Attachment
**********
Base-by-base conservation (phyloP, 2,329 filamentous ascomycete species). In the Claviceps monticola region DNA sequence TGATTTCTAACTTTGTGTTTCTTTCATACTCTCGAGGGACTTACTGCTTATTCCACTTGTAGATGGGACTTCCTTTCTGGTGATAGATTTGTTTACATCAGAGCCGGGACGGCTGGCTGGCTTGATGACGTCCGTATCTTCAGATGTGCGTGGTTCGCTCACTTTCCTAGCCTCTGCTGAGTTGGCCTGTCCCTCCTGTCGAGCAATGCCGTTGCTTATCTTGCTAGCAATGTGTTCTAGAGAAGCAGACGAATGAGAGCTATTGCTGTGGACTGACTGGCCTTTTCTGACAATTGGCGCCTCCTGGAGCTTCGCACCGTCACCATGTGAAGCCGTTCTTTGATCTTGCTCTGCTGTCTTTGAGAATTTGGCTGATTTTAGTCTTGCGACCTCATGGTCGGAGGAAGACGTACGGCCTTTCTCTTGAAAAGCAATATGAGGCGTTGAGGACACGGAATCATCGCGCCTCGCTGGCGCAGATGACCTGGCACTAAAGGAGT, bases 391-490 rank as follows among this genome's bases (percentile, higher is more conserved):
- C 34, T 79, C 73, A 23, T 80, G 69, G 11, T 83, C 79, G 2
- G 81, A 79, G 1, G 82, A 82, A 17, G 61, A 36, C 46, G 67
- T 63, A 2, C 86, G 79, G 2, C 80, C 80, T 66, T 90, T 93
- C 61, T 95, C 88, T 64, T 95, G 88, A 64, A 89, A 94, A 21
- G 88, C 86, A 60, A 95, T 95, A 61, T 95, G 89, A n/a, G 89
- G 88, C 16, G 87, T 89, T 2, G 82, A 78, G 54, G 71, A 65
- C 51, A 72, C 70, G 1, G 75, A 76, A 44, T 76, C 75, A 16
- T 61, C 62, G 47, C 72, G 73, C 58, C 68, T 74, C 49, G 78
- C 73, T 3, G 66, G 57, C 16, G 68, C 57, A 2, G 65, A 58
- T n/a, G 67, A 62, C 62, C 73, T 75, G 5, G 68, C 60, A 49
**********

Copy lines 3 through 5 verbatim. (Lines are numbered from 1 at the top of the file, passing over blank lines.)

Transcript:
- G 81, A 79, G 1, G 82, A 82, A 17, G 61, A 36, C 46, G 67
- T 63, A 2, C 86, G 79, G 2, C 80, C 80, T 66, T 90, T 93
- C 61, T 95, C 88, T 64, T 95, G 88, A 64, A 89, A 94, A 21